In HI, no changes in muscle fiber distribution and size were observed (Table 2). In TC, the relative number (56% ± 18% and 47% ± 15%) and area (51% ± 18% and 39% ± 16%) of ST fibers were lowered (P < 0.05) after the inactivation period, whereas fiber size was unaltered (Table 2).

Muscle fiber distribution (%), percent area, and muscle fiber size in trained soccer players before and after 2 wk of high-intensity training group (HI, n = 6) and training cessation group (TC, n = 9).


The main findings of the present study performed on trained soccer players were impaired V˙O2 kinetics after 2 wk of training cessation, which was associated with a lowered activity and amount of oxidative enzymes as well as a reduced performance in repeated sprint work and the Yo-Yo IR2 test. In addition, 2 wk of intensified training improved RE as well as performance in an RST and content of PDH.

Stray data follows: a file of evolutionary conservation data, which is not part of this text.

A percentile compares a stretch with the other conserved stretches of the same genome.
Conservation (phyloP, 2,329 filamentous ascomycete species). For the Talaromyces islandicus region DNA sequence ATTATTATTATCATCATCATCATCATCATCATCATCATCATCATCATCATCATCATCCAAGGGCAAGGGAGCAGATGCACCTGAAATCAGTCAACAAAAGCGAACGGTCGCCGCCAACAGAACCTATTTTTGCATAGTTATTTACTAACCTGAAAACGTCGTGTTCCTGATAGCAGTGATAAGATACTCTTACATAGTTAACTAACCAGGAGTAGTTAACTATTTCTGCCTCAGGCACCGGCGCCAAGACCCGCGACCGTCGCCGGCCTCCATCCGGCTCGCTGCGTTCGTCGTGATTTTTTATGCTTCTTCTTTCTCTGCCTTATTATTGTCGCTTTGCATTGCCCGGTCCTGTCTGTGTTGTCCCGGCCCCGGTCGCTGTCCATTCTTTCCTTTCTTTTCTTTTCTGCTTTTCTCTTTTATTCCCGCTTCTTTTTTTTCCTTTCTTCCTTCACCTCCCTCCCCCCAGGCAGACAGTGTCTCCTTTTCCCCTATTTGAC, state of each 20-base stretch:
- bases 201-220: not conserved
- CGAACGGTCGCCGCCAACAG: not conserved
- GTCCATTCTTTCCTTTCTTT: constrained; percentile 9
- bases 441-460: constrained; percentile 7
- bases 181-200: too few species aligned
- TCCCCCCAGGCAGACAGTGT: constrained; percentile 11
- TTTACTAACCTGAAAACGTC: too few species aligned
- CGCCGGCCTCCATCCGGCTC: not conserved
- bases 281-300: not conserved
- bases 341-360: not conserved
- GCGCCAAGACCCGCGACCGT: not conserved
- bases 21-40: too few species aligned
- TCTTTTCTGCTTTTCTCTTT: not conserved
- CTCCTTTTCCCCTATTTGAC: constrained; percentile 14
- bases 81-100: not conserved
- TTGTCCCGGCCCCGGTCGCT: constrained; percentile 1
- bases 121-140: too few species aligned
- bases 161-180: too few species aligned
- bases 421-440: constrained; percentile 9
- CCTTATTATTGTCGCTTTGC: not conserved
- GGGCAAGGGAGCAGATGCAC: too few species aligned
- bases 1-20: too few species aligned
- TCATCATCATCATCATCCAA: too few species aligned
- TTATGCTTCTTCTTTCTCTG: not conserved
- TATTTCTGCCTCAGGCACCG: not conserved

To our knowledge, this is the first controlled study, using several exercise bouts to describe V˙O2 kinetics for elite athletes, showing slower V˙O2 kinetics after a period of inactivity. Convertino et al. (17) found that V˙O2 kinetics was slower after 7 d of bed rest in untrained subjects with a V˙O2max of 38 mL O2·kg−1·min−1 before the bed rest period, although it should be mentioned that only one work bout was used to estimate V˙O2 kinetics, which may reduce the validity of the calculations (33). In contrast to the present finding, several studies did not find any effect of inactivity on V˙O2 kinetics (16,24). A possible explanation is the low training status of the subjects, indicating that they had limited activities already before the intervention period. Although the fitting procedure used in the present study does not allow for a clear distinction between fast and slow components of the V˙O2 response, the finding that the rise in V˙O2 during the last 2 min of exercise was unchanged after the inactivity period suggests that the slower V˙O2 kinetics after inactivity was primarily related to the early phase of exercise. There is good evidence to support that a limited extraction of oxygen by the contracting muscle cells causes the delay in oxygen utilization in the initial phase of exercise (7,20,29,40), often termed "metabolic inertia." The slower V˙O2 kinetics in the present study was associated with a 17% decrease in the amount of PDH and a lowering of the maximal activity of CS and HAD by 12% and 18%, respectively. In agreement with this, several studies using short periods of detraining on well-trained subjects have shown reductions in oxidative enzymes (37). The reduction in PDH and CS may have slowed the V˙O2 kinetics, but it is questionable whether these enzymes are limiting for muscle oxygen uptake per se. In several studies where the PDH activity was increased by ingestion of dichloroacetate, no effect was seen on muscle and pulmonary V˙O2 (3,27). In addition, when correlating the changes in τ with the alterations in PDH and CS in the inactivity group, no correlations were observed, and in the HI, PDH was elevated by 17% after the 2-wk training period without V˙O2 kinetics being changed. Furthermore, after 5 d of training V˙O2 kinetics was improved in untrained subjects despite no changes in CS (38). The lowering of the HAD activity probably also had little influence on the slower V˙O2 kinetics because glucose metabolism dominates while running at 75% MAS (∼85% V˙O2max) (1), which is supported by the high RER values of 0.93-0.97 at the end of the running bouts (Table 1). Nevertheless, further studies also including measurements of oxygen delivery are needed to clarify the effect of inactivity on V˙O2 kinetics. After TC, the distribution of ST fibers was lowered. This is in contrast to observations in some other studies with detraining of trained subjects where fiber type distribution is reported to be unaltered (37) but in agreement with observations after 11 d of space flight in astronauts (46), after 3 wk of knee immobilization in recreationally active subjects (23), and 6 wk after knee surgery in trained athletes (21). Nevertheless, it may be speculated that a larger recruitment of FT fibers during exercise may have slowed V˙O2 kinetics because support for slower V˙O2 kinetics in FT fibers can be found in the literature. Thus, an increase in τ during moderate work after inactivation of ST fibers by cisatracurium has been observed (32), and τ is often reported higher when the relative workload is increased (28,29), which may be explained by a higher activation of the FT fibers.